It looks like the Chicago Bears are planning to retain head coach Matt Nagy. Several insiders have reported this. While there still hasn’t been an official announcement, it appears the man is safe for one more year. Much to the chagrin of many disgruntled fans who believe he’s more trouble than he’s worth. What exactly has he done to make the Bears better?

They started out fine in 2018, going 12-4 and winning the division. Since then? They’ve regressed to the middle of the pack with back-to-back 8-8 finishes. If not for a change to the playoff format which expanded to 14 teams? It’s likely the Bears would’ve missed the postseason entirely again this year. Instead, they had the privilege to go down and get thumped by New Orleans 21-9. Another game that showcased Nagy’s offensive prowess by managing three points until literally the final seconds of the game.

One person who has seen enough is Sage Rosenfels.

The former NFL quarterback now works for ESPN and The Athletic. He’s covered the Bears closely for the past couple of years. During that time one thing has been made clear. He is not impressed by Nagy. Specifically in regards to how he coaches offense. For a guy who was brought in to help the Bears score more points, he is remarkably bad at his job. How bad? Rosenfels went all in during an interview for 670 The Score.

To him, Nagy’s biggest problem is he puts everything on the shoulders of the quarterback. His system needs the quarterback to be great in order to function at a high level. That is the absolute wrong way to build a successful scheme in the NFL. Now because he doesn’t have that great quarterback, he’s been forced to run a makeshift system similar to Green Bay and San Francisco with a bunch of coaches with no background in it. That is why the Saints had such an easy time shutting it down on Sunday.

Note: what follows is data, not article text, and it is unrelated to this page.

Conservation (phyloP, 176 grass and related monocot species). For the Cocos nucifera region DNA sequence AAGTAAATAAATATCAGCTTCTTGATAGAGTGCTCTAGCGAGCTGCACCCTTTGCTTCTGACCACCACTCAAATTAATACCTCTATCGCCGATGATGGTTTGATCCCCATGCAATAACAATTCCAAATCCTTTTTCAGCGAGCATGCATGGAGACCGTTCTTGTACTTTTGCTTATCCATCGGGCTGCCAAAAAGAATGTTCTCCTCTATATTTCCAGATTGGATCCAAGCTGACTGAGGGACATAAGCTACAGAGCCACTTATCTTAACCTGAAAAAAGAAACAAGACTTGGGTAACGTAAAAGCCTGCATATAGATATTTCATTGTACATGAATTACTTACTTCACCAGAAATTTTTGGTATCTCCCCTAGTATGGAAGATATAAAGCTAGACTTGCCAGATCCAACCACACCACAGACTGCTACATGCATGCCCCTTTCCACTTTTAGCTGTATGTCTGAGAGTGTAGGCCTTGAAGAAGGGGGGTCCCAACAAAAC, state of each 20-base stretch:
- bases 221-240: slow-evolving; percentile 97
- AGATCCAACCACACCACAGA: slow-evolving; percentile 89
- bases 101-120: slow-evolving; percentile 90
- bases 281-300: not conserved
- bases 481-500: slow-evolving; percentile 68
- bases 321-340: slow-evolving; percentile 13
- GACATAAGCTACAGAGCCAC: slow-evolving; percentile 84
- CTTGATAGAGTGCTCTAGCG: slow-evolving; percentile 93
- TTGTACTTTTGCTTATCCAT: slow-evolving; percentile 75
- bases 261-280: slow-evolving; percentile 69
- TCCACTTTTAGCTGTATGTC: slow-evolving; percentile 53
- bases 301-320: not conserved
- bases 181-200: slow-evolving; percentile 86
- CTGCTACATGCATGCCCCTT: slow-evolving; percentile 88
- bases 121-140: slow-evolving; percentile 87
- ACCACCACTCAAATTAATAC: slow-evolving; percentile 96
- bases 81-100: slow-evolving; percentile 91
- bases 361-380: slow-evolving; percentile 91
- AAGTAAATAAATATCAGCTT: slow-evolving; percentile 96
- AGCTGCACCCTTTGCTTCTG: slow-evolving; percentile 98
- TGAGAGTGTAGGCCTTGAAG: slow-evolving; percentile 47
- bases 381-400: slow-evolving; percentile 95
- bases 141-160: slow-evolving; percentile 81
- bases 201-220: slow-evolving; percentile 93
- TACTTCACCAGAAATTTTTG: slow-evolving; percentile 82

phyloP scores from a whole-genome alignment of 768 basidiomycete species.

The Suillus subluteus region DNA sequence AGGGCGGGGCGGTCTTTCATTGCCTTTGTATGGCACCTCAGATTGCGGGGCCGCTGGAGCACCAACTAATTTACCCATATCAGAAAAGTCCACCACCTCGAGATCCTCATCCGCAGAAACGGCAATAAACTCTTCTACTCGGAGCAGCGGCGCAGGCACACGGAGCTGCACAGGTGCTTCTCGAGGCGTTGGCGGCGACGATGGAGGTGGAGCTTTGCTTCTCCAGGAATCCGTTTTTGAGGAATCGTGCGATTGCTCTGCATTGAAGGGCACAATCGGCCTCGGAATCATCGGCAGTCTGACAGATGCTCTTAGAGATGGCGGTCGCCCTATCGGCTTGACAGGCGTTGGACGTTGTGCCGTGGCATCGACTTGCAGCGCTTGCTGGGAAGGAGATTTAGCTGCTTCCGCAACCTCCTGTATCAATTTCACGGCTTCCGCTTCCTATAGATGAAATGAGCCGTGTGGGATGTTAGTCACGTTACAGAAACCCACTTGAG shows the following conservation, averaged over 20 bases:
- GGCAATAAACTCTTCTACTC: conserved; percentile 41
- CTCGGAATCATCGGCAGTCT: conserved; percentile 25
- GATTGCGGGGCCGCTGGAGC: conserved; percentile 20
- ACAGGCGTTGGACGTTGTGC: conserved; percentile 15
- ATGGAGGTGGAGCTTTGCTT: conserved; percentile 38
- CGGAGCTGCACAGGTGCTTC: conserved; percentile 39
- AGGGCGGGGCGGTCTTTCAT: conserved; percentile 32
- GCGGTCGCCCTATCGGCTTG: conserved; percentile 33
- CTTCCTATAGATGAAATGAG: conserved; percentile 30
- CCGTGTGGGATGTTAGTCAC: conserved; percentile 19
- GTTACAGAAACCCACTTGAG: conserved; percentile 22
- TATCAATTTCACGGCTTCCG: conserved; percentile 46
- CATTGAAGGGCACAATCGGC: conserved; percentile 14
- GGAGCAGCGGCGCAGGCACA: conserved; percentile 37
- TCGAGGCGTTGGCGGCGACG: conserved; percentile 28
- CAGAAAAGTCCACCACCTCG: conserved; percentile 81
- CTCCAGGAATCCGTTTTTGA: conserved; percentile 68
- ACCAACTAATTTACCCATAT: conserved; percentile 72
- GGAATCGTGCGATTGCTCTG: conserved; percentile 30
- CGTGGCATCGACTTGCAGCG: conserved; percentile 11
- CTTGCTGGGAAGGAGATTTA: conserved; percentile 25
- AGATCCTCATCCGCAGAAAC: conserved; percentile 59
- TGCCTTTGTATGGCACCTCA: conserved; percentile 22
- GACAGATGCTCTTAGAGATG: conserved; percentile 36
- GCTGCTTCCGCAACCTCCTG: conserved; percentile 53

Matt Nagy has no common sense when it comes to offense

Sure he has some innovative ideas, but that isn’t worth much when the scheme itself is nonsensical. What is the Bears’ offensive identity? Why doesn’t he draw up game plans around his best players? Why does he fail to adjust to what his players do best? These are questions people have asked for the better part of two years. Questions Nagy has no answers to.

Is he a leader? Can he hold a locker room? Sure. That’s great. Except that wasn’t the only reason he was brought to Chicago. Matt Nagy was hired to take personal control of the Bears offense and make it better. He has not done that. As a result, three precious years of a really good defense have been wasted. That more than anything is what makes the decision to retain him so baffling.

His only hope is to find a quarterback who can somehow run this system.

The odds of that happening are remote. Any move for a top veteran would be mercilessly expensive. A rookie 1st round pick probably wouldn’t help much either since the Bears don’t draft until 20th overall. So unless Ryan Pace (who is also coming back) can somehow deliver a miracle, fans will be subjected to more of this offense in 2021.